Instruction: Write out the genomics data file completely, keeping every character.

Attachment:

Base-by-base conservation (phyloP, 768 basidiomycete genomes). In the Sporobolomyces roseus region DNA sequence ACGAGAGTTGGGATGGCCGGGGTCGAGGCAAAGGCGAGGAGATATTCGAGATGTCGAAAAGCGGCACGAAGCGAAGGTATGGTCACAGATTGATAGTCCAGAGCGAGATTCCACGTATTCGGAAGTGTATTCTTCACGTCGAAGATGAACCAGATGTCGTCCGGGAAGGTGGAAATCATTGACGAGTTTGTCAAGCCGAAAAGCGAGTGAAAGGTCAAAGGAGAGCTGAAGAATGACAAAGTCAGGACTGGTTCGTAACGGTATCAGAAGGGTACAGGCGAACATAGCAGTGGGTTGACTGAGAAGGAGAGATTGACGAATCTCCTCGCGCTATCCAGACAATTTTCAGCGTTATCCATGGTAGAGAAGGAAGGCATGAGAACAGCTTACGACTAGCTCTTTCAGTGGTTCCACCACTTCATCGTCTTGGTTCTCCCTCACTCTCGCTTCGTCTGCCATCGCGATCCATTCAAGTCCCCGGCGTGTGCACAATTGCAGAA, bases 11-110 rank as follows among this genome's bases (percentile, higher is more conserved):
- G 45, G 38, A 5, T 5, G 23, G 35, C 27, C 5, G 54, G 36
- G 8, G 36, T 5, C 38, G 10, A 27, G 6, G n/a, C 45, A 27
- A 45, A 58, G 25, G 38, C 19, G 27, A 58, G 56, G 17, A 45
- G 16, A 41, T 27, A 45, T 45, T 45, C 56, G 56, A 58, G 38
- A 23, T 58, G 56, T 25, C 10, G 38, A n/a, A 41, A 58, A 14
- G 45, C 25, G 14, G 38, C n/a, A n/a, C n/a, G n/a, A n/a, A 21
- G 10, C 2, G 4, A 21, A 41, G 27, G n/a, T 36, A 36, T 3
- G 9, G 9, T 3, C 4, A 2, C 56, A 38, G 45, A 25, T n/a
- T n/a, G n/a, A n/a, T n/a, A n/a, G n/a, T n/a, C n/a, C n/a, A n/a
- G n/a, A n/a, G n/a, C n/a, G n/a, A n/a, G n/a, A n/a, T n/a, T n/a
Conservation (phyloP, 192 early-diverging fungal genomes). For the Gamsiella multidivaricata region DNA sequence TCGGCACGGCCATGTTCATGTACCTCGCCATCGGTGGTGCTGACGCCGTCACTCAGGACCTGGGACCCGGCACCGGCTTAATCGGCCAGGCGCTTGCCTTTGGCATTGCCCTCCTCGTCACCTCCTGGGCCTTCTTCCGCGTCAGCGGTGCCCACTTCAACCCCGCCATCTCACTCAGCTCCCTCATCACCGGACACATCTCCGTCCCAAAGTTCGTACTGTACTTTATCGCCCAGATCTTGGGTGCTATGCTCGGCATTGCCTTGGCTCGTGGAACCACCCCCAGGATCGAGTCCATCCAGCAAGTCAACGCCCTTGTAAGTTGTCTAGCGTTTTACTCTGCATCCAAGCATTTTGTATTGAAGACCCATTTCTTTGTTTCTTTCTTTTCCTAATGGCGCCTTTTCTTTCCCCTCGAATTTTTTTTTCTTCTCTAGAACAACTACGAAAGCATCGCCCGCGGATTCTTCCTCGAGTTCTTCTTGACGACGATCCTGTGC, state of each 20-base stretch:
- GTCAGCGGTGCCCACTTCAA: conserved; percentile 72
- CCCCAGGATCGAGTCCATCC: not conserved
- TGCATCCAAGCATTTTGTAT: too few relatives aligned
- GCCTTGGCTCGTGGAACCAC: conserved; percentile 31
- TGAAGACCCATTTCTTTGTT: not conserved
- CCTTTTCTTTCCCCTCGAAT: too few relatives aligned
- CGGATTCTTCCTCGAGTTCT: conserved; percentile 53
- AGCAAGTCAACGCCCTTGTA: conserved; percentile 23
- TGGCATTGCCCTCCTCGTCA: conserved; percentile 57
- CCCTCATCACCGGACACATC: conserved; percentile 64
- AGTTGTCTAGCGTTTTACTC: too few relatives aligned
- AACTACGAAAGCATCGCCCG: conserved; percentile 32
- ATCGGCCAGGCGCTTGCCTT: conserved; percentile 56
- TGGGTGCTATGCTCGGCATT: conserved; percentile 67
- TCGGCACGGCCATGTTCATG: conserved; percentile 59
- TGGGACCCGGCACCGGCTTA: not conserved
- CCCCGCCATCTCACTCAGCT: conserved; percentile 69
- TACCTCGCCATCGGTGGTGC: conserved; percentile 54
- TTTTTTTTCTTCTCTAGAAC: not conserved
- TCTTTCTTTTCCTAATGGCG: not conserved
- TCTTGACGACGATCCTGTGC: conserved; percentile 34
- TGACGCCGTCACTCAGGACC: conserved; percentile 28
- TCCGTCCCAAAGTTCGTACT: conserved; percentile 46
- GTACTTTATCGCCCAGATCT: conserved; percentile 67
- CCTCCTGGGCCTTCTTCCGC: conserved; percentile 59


Base-by-base conservation (phyloP, 768 basidiomycete genomes). In the Sporobolomyces roseus region DNA sequence ACGAGAGTTGGGATGGCCGGGGTCGAGGCAAAGGCGAGGAGATATTCGAGATGTCGAAAAGCGGCACGAAGCGAAGGTATGGTCACAGATTGATAGTCCAGAGCGAGATTCCACGTATTCGGAAGTGTATTCTTCACGTCGAAGATGAACCAGATGTCGTCCGGGAAGGTGGAAATCATTGACGAGTTTGTCAAGCCGAAAAGCGAGTGAAAGGTCAAAGGAGAGCTGAAGAATGACAAAGTCAGGACTGGTTCGTAACGGTATCAGAAGGGTACAGGCGAACATAGCAGTGGGTTGACTGAGAAGGAGAGATTGACGAATCTCCTCGCGCTATCCAGACAATTTTCAGCGTTATCCATGGTAGAGAAGGAAGGCATGAGAACAGCTTACGACTAGCTCTTTCAGTGGTTCCACCACTTCATCGTCTTGGTTCTCCCTCACTCTCGCTTCGTCTGCCATCGCGATCCATTCAAGTCCCCGGCGTGTGCACAATTGCAGAA, bases 11-110 rank as follows among this genome's bases (percentile, higher is more conserved):
- G 45, G 38, A 5, T 5, G 23, G 35, C 27, C 5, G 54, G 36
- G 8, G 36, T 5, C 38, G 10, A 27, G 6, G n/a, C 45, A 27
- A 45, A 58, G 25, G 38, C 19, G 27, A 58, G 56, G 17, A 45
- G 16, A 41, T 27, A 45, T 45, T 45, C 56, G 56, A 58, G 38
- A 23, T 58, G 56, T 25, C 10, G 38, A n/a, A 41, A 58, A 14
- G 45, C 25, G 14, G 38, C n/a, A n/a, C n/a, G n/a, A n/a, A 21
- G 10, C 2, G 4, A 21, A 41, G 27, G n/a, T 36, A 36, T 3
- G 9, G 9, T 3, C 4, A 2, C 56, A 38, G 45, A 25, T n/a
- T n/a, G n/a, A n/a, T n/a, A n/a, G n/a, T n/a, C n/a, C n/a, A n/a
- G n/a, A n/a, G n/a, C n/a, G n/a, A n/a, G n/a, A n/a, T n/a, T n/a
Conservation (phyloP, 192 early-diverging fungal genomes). For the Gamsiella multidivaricata region DNA sequence TCGGCACGGCCATGTTCATGTACCTCGCCATCGGTGGTGCTGACGCCGTCACTCAGGACCTGGGACCCGGCACCGGCTTAATCGGCCAGGCGCTTGCCTTTGGCATTGCCCTCCTCGTCACCTCCTGGGCCTTCTTCCGCGTCAGCGGTGCCCACTTCAACCCCGCCATCTCACTCAGCTCCCTCATCACCGGACACATCTCCGTCCCAAAGTTCGTACTGTACTTTATCGCCCAGATCTTGGGTGCTATGCTCGGCATTGCCTTGGCTCGTGGAACCACCCCCAGGATCGAGTCCATCCAGCAAGTCAACGCCCTTGTAAGTTGTCTAGCGTTTTACTCTGCATCCAAGCATTTTGTATTGAAGACCCATTTCTTTGTTTCTTTCTTTTCCTAATGGCGCCTTTTCTTTCCCCTCGAATTTTTTTTTCTTCTCTAGAACAACTACGAAAGCATCGCCCGCGGATTCTTCCTCGAGTTCTTCTTGACGACGATCCTGTGC, state of each 20-base stretch:
- GTCAGCGGTGCCCACTTCAA: conserved; percentile 72
- CCCCAGGATCGAGTCCATCC: not conserved
- TGCATCCAAGCATTTTGTAT: too few relatives aligned
- GCCTTGGCTCGTGGAACCAC: conserved; percentile 31
- TGAAGACCCATTTCTTTGTT: not conserved
- CCTTTTCTTTCCCCTCGAAT: too few relatives aligned
- CGGATTCTTCCTCGAGTTCT: conserved; percentile 53
- AGCAAGTCAACGCCCTTGTA: conserved; percentile 23
- TGGCATTGCCCTCCTCGTCA: conserved; percentile 57
- CCCTCATCACCGGACACATC: conserved; percentile 64
- AGTTGTCTAGCGTTTTACTC: too few relatives aligned
- AACTACGAAAGCATCGCCCG: conserved; percentile 32
- ATCGGCCAGGCGCTTGCCTT: conserved; percentile 56
- TGGGTGCTATGCTCGGCATT: conserved; percentile 67
- TCGGCACGGCCATGTTCATG: conserved; percentile 59
- TGGGACCCGGCACCGGCTTA: not conserved
- CCCCGCCATCTCACTCAGCT: conserved; percentile 69
- TACCTCGCCATCGGTGGTGC: conserved; percentile 54
- TTTTTTTTCTTCTCTAGAAC: not conserved
- TCTTTCTTTTCCTAATGGCG: not conserved
- TCTTGACGACGATCCTGTGC: conserved; percentile 34
- TGACGCCGTCACTCAGGACC: conserved; percentile 28
- TCCGTCCCAAAGTTCGTACT: conserved; percentile 46
- GTACTTTATCGCCCAGATCT: conserved; percentile 67
- CCTCCTGGGCCTTCTTCCGC: conserved; percentile 59